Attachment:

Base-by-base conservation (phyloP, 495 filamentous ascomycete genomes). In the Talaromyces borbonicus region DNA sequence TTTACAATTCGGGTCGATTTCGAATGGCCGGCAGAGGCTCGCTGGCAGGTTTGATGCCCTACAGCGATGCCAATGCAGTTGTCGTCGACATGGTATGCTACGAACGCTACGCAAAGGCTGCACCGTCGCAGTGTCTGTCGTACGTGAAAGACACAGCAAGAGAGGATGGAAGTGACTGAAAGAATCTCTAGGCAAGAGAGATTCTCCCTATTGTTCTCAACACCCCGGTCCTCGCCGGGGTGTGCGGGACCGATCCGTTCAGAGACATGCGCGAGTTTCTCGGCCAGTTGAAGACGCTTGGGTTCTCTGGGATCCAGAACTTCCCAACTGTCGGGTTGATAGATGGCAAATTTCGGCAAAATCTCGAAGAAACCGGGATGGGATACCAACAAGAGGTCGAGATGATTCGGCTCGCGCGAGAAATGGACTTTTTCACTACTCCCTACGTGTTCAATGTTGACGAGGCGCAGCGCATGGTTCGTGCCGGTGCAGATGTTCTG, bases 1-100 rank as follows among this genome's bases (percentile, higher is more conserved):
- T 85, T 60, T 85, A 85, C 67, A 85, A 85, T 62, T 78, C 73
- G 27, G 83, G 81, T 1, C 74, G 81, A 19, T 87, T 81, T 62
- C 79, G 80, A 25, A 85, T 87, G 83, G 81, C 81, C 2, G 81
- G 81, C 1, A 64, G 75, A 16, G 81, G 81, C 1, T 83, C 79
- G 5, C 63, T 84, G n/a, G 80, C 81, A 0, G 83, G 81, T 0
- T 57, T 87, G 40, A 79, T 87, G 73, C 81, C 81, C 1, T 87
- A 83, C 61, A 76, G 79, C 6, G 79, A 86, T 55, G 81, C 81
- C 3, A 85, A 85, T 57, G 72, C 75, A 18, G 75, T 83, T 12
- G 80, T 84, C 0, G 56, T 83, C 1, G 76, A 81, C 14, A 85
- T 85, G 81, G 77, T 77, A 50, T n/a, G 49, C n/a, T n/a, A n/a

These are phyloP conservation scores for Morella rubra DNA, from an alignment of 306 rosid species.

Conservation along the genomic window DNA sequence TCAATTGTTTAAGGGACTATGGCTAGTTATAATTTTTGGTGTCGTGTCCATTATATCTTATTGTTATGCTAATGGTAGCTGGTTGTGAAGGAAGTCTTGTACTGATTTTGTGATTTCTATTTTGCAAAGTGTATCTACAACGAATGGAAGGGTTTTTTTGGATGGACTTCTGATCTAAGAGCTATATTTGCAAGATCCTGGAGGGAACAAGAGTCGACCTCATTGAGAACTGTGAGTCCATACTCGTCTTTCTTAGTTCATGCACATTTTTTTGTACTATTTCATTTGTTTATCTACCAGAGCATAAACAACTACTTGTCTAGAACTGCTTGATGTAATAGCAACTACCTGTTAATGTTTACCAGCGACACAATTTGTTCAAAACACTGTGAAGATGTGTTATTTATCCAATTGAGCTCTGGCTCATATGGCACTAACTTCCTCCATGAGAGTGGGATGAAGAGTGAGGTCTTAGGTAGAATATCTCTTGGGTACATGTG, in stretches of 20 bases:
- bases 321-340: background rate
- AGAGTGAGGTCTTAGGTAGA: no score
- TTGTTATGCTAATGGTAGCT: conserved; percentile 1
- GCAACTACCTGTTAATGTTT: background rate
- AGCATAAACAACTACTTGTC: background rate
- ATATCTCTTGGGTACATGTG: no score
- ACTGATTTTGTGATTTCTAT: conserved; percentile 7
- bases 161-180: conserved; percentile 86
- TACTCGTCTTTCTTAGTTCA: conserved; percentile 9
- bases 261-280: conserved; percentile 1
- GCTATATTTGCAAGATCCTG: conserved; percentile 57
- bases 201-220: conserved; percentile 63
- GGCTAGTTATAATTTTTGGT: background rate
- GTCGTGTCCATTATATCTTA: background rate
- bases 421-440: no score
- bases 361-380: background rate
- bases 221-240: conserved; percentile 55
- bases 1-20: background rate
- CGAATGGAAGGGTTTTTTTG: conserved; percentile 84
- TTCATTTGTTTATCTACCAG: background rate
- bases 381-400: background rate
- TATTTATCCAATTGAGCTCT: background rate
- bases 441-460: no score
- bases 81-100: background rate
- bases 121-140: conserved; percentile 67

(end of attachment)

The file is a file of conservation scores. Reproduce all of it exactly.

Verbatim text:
Base-by-base conservation (phyloP, 495 filamentous ascomycete genomes). In the Talaromyces borbonicus region DNA sequence TTTACAATTCGGGTCGATTTCGAATGGCCGGCAGAGGCTCGCTGGCAGGTTTGATGCCCTACAGCGATGCCAATGCAGTTGTCGTCGACATGGTATGCTACGAACGCTACGCAAAGGCTGCACCGTCGCAGTGTCTGTCGTACGTGAAAGACACAGCAAGAGAGGATGGAAGTGACTGAAAGAATCTCTAGGCAAGAGAGATTCTCCCTATTGTTCTCAACACCCCGGTCCTCGCCGGGGTGTGCGGGACCGATCCGTTCAGAGACATGCGCGAGTTTCTCGGCCAGTTGAAGACGCTTGGGTTCTCTGGGATCCAGAACTTCCCAACTGTCGGGTTGATAGATGGCAAATTTCGGCAAAATCTCGAAGAAACCGGGATGGGATACCAACAAGAGGTCGAGATGATTCGGCTCGCGCGAGAAATGGACTTTTTCACTACTCCCTACGTGTTCAATGTTGACGAGGCGCAGCGCATGGTTCGTGCCGGTGCAGATGTTCTG, bases 1-100 rank as follows among this genome's bases (percentile, higher is more conserved):
- T 85, T 60, T 85, A 85, C 67, A 85, A 85, T 62, T 78, C 73
- G 27, G 83, G 81, T 1, C 74, G 81, A 19, T 87, T 81, T 62
- C 79, G 80, A 25, A 85, T 87, G 83, G 81, C 81, C 2, G 81
- G 81, C 1, A 64, G 75, A 16, G 81, G 81, C 1, T 83, C 79
- G 5, C 63, T 84, G n/a, G 80, C 81, A 0, G 83, G 81, T 0
- T 57, T 87, G 40, A 79, T 87, G 73, C 81, C 81, C 1, T 87
- A 83, C 61, A 76, G 79, C 6, G 79, A 86, T 55, G 81, C 81
- C 3, A 85, A 85, T 57, G 72, C 75, A 18, G 75, T 83, T 12
- G 80, T 84, C 0, G 56, T 83, C 1, G 76, A 81, C 14, A 85
- T 85, G 81, G 77, T 77, A 50, T n/a, G 49, C n/a, T n/a, A n/a

These are phyloP conservation scores for Morella rubra DNA, from an alignment of 306 rosid species.

Conservation along the genomic window DNA sequence TCAATTGTTTAAGGGACTATGGCTAGTTATAATTTTTGGTGTCGTGTCCATTATATCTTATTGTTATGCTAATGGTAGCTGGTTGTGAAGGAAGTCTTGTACTGATTTTGTGATTTCTATTTTGCAAAGTGTATCTACAACGAATGGAAGGGTTTTTTTGGATGGACTTCTGATCTAAGAGCTATATTTGCAAGATCCTGGAGGGAACAAGAGTCGACCTCATTGAGAACTGTGAGTCCATACTCGTCTTTCTTAGTTCATGCACATTTTTTTGTACTATTTCATTTGTTTATCTACCAGAGCATAAACAACTACTTGTCTAGAACTGCTTGATGTAATAGCAACTACCTGTTAATGTTTACCAGCGACACAATTTGTTCAAAACACTGTGAAGATGTGTTATTTATCCAATTGAGCTCTGGCTCATATGGCACTAACTTCCTCCATGAGAGTGGGATGAAGAGTGAGGTCTTAGGTAGAATATCTCTTGGGTACATGTG, in stretches of 20 bases:
- bases 321-340: background rate
- AGAGTGAGGTCTTAGGTAGA: no score
- TTGTTATGCTAATGGTAGCT: conserved; percentile 1
- GCAACTACCTGTTAATGTTT: background rate
- AGCATAAACAACTACTTGTC: background rate
- ATATCTCTTGGGTACATGTG: no score
- ACTGATTTTGTGATTTCTAT: conserved; percentile 7
- bases 161-180: conserved; percentile 86
- TACTCGTCTTTCTTAGTTCA: conserved; percentile 9
- bases 261-280: conserved; percentile 1
- GCTATATTTGCAAGATCCTG: conserved; percentile 57
- bases 201-220: conserved; percentile 63
- GGCTAGTTATAATTTTTGGT: background rate
- GTCGTGTCCATTATATCTTA: background rate
- bases 421-440: no score
- bases 361-380: background rate
- bases 221-240: conserved; percentile 55
- bases 1-20: background rate
- CGAATGGAAGGGTTTTTTTG: conserved; percentile 84
- TTCATTTGTTTATCTACCAG: background rate
- bases 381-400: background rate
- TATTTATCCAATTGAGCTCT: background rate
- bases 441-460: no score
- bases 81-100: background rate
- bases 121-140: conserved; percentile 67